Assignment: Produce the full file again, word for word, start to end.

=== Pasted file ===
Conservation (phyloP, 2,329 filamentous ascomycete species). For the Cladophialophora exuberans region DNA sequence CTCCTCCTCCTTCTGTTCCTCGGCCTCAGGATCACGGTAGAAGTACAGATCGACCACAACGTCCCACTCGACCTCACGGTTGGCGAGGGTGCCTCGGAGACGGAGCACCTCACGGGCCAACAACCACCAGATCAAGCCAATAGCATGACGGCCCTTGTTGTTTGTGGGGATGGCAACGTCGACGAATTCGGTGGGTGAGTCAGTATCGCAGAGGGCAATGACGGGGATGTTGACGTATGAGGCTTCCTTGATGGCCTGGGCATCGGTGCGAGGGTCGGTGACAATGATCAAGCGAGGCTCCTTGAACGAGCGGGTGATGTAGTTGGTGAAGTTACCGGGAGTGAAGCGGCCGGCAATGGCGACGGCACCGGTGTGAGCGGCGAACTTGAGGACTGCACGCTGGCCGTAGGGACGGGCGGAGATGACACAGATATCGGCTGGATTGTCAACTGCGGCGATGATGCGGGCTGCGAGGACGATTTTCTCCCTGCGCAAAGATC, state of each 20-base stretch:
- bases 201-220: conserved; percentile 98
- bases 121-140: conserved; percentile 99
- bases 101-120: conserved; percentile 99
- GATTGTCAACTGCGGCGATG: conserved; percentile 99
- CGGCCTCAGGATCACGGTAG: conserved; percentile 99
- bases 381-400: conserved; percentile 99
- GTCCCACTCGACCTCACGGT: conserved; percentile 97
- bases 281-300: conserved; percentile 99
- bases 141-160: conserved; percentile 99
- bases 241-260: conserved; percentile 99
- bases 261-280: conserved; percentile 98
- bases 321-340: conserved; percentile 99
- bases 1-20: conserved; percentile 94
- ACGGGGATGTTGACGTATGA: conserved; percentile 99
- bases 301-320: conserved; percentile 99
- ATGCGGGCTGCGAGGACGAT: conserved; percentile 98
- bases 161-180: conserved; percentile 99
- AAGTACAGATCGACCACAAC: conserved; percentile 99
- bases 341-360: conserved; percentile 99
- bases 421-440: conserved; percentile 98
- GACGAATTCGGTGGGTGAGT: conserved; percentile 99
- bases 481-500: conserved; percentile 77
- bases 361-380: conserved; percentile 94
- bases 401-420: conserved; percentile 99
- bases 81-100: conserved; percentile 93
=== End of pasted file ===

Conservation (phyloP, 2,329 filamentous ascomycete species). For the Cladophialophora exuberans region DNA sequence CTCCTCCTCCTTCTGTTCCTCGGCCTCAGGATCACGGTAGAAGTACAGATCGACCACAACGTCCCACTCGACCTCACGGTTGGCGAGGGTGCCTCGGAGACGGAGCACCTCACGGGCCAACAACCACCAGATCAAGCCAATAGCATGACGGCCCTTGTTGTTTGTGGGGATGGCAACGTCGACGAATTCGGTGGGTGAGTCAGTATCGCAGAGGGCAATGACGGGGATGTTGACGTATGAGGCTTCCTTGATGGCCTGGGCATCGGTGCGAGGGTCGGTGACAATGATCAAGCGAGGCTCCTTGAACGAGCGGGTGATGTAGTTGGTGAAGTTACCGGGAGTGAAGCGGCCGGCAATGGCGACGGCACCGGTGTGAGCGGCGAACTTGAGGACTGCACGCTGGCCGTAGGGACGGGCGGAGATGACACAGATATCGGCTGGATTGTCAACTGCGGCGATGATGCGGGCTGCGAGGACGATTTTCTCCCTGCGCAAAGATC, state of each 20-base stretch:
- bases 201-220: conserved; percentile 98
- bases 121-140: conserved; percentile 99
- bases 101-120: conserved; percentile 99
- GATTGTCAACTGCGGCGATG: conserved; percentile 99
- CGGCCTCAGGATCACGGTAG: conserved; percentile 99
- bases 381-400: conserved; percentile 99
- GTCCCACTCGACCTCACGGT: conserved; percentile 97
- bases 281-300: conserved; percentile 99
- bases 141-160: conserved; percentile 99
- bases 241-260: conserved; percentile 99
- bases 261-280: conserved; percentile 98
- bases 321-340: conserved; percentile 99
- bases 1-20: conserved; percentile 94
- ACGGGGATGTTGACGTATGA: conserved; percentile 99
- bases 301-320: conserved; percentile 99
- ATGCGGGCTGCGAGGACGAT: conserved; percentile 98
- bases 161-180: conserved; percentile 99
- AAGTACAGATCGACCACAAC: conserved; percentile 99
- bases 341-360: conserved; percentile 99
- bases 421-440: conserved; percentile 98
- GACGAATTCGGTGGGTGAGT: conserved; percentile 99
- bases 481-500: conserved; percentile 77
- bases 361-380: conserved; percentile 94
- bases 401-420: conserved; percentile 99
- bases 81-100: conserved; percentile 93